Plenty of variety in Motu Special

GREAT DAY OUT: Pleasant conditions are forecast for this year’s Motu Special, which is on this Sunday. Picture supplied
FAMILY FUN: Young riders line up for the Motu Special in 2017 and they’re expected to give it a good go again this year. Picture by Scottie T Photography
WINNING RIDE: Callum Gordon has won the Motu Special men’s 50-kilometre race three times. Picture supplied

MOUNTAINBIKING

WITH creek crossings, steep descents, gravel and farm tracks, the Motu Special mountainbiking event doesn’t lack for variety.

The event on Sunday caters for riders who want a challenge, as well as first-timers, children and those after the ebike experience.

Some quick times may also be in the offing, following a mild winter.

Race controller and Motu School principal Paul Cornwall says it is an event for the whole family.

It features six races, which include traversing 50-kilometre, 25km, 12km or 1km courses, as well as ebiking, where cyclists may be assisted by motors.

Cornwall said he expected some soft patches but the tracks were likely to be mostly firm.

“The riders should whack out some good times.”

All of the school’s six pupils will be there.

Motu is between Gisborne and Opotiki and the rugged terrain is ideal for outdoor pursuits.

The event has been running since 2015 and raises money for Motu Community House, which provides accommodation near the southern end of the Motu Trails.

Riders will start and finish at Motu Community House.

Three-time winner of the 50km race Callum Gordon, from Gisborne, said access to farmland made the event special.

The course featured a daunting climb, steep descents and grassy tracks, he said.

“It’s pretty cool, pretty rugged.

“You can walk it or ride it.

“It’s a good challenge, with really good views.”

Margeaux Pittar, the 50km women’s winner last year, is unable to make it this year but said she enjoyed the atmosphere of the event.

“Everyone is out for the challenge of the long climb and steep descent but everyone loves it,” she said.

“The climb is worth it for the views of the surrounding Motu valley, and traversing across the farmland terrain provides a challenge in itself.”

The 50km race consists of two laps of the 25km course.

“The second lap was great once I had reached the top, knowing all I had left was the cruise down to the finish,” Pittar said.

Riders can register on the day, from 8.30am, and they are tracked with electronic timing.

The first race starts at 10am.

The weather is forecast to be fine or partly cloudy.

Eastland Community Trust, PGG Wrightson and Ballance are the event’s main sponsors.

MOUNTAINBIKING

WITH creek crossings, steep descents, gravel and farm tracks, the Motu Special mountainbiking event doesn’t lack for variety.

The event on Sunday caters for riders who want a challenge, as well as first-timers, children and those after the ebike experience.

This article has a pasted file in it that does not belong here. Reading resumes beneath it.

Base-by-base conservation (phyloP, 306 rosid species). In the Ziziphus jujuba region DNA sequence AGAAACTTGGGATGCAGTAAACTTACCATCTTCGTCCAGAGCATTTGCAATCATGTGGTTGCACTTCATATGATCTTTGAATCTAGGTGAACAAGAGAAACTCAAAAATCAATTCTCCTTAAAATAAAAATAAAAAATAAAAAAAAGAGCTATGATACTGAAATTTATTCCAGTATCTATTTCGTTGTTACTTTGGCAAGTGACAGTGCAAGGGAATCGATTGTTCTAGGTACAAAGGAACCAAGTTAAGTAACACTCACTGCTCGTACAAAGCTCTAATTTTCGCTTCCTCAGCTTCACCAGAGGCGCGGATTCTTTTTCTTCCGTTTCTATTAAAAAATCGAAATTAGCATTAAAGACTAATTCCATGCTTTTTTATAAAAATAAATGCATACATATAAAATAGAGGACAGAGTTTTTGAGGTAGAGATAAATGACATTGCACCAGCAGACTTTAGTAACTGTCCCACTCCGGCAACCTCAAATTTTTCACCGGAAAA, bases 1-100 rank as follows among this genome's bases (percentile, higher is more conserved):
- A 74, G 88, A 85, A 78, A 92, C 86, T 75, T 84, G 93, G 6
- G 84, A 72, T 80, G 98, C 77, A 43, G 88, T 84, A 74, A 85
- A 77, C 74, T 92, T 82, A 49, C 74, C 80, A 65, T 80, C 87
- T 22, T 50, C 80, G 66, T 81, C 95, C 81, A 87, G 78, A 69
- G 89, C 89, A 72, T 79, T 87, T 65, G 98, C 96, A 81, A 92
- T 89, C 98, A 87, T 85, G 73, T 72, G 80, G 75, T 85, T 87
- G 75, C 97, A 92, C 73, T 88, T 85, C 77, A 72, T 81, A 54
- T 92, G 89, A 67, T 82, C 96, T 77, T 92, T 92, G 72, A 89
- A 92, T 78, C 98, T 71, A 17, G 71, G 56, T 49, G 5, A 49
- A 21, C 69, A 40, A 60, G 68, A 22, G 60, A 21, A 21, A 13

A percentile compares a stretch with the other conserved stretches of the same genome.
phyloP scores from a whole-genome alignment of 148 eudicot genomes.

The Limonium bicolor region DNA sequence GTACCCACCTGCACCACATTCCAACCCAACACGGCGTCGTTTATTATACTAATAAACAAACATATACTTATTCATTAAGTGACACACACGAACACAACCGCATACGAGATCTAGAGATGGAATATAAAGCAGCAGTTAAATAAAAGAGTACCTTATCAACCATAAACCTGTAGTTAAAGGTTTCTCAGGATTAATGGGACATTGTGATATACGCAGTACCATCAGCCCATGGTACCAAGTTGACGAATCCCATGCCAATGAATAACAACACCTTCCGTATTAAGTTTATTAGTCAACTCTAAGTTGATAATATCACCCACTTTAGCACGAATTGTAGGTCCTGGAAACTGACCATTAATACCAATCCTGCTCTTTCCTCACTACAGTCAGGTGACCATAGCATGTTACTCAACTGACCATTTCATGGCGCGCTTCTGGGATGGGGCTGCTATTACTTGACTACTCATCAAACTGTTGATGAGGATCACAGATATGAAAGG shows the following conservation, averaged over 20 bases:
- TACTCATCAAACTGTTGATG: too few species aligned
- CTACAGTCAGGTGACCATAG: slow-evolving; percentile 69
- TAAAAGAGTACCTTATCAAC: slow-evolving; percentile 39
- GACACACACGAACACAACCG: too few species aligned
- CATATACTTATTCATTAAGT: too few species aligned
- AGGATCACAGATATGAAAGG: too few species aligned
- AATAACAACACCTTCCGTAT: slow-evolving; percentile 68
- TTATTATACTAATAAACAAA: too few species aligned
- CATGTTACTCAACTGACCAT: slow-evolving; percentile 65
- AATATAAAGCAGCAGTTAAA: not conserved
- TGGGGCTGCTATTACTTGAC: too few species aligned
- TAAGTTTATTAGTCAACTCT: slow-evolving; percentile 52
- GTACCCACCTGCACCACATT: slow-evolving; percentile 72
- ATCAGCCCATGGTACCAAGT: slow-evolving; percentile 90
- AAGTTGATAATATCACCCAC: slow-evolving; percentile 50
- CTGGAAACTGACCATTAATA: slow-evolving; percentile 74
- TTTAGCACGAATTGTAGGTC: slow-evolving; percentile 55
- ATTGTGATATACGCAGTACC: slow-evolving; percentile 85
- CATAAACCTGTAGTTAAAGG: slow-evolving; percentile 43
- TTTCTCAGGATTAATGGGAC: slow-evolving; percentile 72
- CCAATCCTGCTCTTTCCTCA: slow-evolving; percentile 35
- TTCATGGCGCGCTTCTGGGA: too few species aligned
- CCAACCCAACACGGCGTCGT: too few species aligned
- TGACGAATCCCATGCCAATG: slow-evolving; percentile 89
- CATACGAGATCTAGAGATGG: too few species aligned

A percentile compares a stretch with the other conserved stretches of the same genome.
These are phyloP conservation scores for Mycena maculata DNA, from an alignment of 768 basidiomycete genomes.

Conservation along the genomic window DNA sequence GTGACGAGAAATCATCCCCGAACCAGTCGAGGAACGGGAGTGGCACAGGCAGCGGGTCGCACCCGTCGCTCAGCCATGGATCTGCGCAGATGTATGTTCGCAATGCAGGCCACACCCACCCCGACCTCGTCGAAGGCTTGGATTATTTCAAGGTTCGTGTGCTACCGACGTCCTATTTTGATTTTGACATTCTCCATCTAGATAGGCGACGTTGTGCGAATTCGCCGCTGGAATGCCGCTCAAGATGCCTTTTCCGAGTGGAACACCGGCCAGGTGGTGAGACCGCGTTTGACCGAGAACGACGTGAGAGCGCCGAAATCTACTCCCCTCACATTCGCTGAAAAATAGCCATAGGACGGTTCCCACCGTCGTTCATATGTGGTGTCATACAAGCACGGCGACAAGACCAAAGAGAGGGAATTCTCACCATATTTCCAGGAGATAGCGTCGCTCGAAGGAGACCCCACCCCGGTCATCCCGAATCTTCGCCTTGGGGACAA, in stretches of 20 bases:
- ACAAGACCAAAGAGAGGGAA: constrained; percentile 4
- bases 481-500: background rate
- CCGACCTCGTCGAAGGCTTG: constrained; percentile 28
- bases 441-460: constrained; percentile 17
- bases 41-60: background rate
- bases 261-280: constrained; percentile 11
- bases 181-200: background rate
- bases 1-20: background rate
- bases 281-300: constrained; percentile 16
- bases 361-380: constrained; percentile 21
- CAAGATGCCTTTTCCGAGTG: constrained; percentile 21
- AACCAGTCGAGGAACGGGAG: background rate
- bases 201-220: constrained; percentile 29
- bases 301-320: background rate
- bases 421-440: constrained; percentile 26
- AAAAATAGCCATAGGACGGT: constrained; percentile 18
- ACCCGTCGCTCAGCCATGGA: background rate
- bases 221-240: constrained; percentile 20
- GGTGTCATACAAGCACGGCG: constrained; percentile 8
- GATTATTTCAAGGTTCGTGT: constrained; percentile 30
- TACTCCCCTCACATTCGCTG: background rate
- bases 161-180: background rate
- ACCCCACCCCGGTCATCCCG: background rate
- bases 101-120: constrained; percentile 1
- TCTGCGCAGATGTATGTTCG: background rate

Some quick times may also be in the offing, following a mild winter.

Race controller and Motu School principal Paul Cornwall says it is an event for the whole family.

It features six races, which include traversing 50-kilometre, 25km, 12km or 1km courses, as well as ebiking, where cyclists may be assisted by motors.

Cornwall said he expected some soft patches but the tracks were likely to be mostly firm.

“The riders should whack out some good times.”

All of the school’s six pupils will be there.

Motu is between Gisborne and Opotiki and the rugged terrain is ideal for outdoor pursuits.

The event has been running since 2015 and raises money for Motu Community House, which provides accommodation near the southern end of the Motu Trails.

Riders will start and finish at Motu Community House.

Three-time winner of the 50km race Callum Gordon, from Gisborne, said access to farmland made the event special.

The course featured a daunting climb, steep descents and grassy tracks, he said.

“It’s pretty cool, pretty rugged.

“You can walk it or ride it.

“It’s a good challenge, with really good views.”

Margeaux Pittar, the 50km women’s winner last year, is unable to make it this year but said she enjoyed the atmosphere of the event.

“Everyone is out for the challenge of the long climb and steep descent but everyone loves it,” she said.

“The climb is worth it for the views of the surrounding Motu valley, and traversing across the farmland terrain provides a challenge in itself.”

The 50km race consists of two laps of the 25km course.

“The second lap was great once I had reached the top, knowing all I had left was the cruise down to the finish,” Pittar said.

Riders can register on the day, from 8.30am, and they are tracked with electronic timing.

The first race starts at 10am.

The weather is forecast to be fine or partly cloudy.

Eastland Community Trust, PGG Wrightson and Ballance are the event’s main sponsors.

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